Surrounded by tangled shrubland, Wisdom Mababe’s farm in central Zambia seems incongruously neat. “In 2002, when I started, it was bare bush,” he says. Each year since, he has bulldozed an area the size of 40 football pitches. Maize grows in ordered rows; cattle graze behind a fence. “The land, the water, it’s in abundance,” he gushes. Beyond his fields, the tall grass waves.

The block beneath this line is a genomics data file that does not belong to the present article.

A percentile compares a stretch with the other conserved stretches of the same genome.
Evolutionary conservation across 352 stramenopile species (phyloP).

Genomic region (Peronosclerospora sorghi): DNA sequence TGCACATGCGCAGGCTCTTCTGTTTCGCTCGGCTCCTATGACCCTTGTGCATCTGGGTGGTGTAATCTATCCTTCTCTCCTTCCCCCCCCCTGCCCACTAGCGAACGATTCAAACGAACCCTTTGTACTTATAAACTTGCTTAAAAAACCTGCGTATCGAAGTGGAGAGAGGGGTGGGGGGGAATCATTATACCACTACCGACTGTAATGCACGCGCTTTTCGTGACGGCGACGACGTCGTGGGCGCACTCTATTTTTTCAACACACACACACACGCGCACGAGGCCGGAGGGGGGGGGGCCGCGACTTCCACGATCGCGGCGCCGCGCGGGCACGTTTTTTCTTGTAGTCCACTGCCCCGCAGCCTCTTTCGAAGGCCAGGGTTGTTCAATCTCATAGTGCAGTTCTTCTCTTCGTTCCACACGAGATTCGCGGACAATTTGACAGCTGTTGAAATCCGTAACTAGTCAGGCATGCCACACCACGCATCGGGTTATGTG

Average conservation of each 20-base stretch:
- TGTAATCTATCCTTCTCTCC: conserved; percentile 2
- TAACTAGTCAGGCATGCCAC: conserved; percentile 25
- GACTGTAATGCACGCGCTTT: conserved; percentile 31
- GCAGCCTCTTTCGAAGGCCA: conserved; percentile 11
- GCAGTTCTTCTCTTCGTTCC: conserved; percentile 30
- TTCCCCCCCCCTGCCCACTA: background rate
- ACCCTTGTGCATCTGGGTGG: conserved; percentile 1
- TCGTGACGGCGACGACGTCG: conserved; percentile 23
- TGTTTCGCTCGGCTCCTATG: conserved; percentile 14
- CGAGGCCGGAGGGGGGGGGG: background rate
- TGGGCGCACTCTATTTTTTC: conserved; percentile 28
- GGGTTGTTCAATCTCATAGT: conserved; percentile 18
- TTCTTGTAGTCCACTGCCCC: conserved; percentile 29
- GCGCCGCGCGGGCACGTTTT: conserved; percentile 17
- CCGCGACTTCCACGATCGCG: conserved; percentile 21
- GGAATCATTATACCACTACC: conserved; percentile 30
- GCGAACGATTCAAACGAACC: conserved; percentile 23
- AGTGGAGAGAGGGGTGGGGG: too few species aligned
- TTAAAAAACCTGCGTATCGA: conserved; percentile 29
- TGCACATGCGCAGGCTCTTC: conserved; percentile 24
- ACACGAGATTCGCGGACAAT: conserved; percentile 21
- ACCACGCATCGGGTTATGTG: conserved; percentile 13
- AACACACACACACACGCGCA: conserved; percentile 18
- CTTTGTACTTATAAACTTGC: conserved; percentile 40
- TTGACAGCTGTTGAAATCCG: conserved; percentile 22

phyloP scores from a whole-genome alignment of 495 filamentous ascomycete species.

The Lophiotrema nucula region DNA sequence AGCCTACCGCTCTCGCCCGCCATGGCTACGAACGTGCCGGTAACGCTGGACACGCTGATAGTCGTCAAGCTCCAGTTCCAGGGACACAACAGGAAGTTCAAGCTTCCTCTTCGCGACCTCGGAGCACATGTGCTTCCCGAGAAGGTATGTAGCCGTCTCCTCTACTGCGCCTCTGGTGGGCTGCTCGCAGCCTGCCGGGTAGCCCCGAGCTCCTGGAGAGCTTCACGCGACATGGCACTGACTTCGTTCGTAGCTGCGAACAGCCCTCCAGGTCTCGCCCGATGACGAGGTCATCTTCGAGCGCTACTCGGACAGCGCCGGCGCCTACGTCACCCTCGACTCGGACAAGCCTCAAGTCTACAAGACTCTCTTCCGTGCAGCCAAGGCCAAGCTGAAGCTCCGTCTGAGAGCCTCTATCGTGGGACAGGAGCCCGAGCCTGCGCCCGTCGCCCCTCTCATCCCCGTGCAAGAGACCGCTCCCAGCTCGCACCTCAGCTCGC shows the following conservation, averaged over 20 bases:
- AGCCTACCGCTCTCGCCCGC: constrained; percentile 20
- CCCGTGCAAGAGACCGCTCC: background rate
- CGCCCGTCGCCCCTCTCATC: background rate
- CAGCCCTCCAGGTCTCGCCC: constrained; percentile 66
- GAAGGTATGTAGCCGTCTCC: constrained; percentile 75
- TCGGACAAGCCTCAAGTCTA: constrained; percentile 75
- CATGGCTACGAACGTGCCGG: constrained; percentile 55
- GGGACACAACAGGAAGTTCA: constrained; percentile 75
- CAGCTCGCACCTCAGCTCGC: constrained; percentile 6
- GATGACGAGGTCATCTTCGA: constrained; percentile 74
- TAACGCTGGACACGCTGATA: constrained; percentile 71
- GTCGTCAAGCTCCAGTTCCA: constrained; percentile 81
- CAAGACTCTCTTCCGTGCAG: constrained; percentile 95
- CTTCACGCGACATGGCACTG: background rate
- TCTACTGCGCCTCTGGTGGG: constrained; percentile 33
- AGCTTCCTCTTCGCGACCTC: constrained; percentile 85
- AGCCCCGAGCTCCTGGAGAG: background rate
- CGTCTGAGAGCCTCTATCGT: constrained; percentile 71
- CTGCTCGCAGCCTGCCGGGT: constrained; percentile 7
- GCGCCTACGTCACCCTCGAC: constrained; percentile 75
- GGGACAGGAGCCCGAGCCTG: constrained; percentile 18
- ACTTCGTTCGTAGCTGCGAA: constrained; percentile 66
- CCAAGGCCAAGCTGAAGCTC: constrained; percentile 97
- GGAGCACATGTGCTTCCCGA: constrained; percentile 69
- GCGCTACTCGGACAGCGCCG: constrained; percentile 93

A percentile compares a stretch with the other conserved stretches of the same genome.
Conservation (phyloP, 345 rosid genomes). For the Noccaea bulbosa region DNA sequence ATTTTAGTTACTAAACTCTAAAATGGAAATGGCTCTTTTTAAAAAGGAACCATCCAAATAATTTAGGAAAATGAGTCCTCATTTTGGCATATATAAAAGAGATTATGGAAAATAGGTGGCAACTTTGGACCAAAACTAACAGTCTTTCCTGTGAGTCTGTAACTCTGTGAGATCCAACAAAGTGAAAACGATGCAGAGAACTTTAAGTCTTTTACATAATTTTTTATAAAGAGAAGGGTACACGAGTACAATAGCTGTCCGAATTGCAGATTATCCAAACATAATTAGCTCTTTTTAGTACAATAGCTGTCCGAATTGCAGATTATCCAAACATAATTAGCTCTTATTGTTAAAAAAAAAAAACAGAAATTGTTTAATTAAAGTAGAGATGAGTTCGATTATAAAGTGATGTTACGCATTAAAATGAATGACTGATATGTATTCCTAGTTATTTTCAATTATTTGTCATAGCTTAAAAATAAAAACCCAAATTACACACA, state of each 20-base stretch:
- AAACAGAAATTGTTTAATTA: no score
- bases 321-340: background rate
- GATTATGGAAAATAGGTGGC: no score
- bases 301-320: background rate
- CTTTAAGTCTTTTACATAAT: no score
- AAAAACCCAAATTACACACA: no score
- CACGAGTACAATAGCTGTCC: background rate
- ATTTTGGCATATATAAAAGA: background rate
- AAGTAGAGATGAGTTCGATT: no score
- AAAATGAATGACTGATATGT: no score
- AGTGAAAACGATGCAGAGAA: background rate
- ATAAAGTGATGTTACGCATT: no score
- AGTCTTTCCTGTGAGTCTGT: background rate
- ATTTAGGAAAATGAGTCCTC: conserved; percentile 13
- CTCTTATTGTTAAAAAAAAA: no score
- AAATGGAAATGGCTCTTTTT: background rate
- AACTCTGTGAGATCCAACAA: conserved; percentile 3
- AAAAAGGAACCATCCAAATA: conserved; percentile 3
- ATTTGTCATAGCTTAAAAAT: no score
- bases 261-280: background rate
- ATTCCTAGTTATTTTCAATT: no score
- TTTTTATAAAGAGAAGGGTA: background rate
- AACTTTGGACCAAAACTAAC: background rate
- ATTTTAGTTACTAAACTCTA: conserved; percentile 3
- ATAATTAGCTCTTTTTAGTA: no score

For most of its history, sub-Saharan Africa has been short of people, not land. In 2011 the World Bank estimated that the region had 200m hectares of suitable land that was not being used for crops—almost half of the world’s total, and more than the cultivated area of America. That potential excites many. “Africa is the future breadbasket of the world,” says Ephraim Nkonya of the International Food Policy Research Institute, a think-tank in Washington, DC. Read more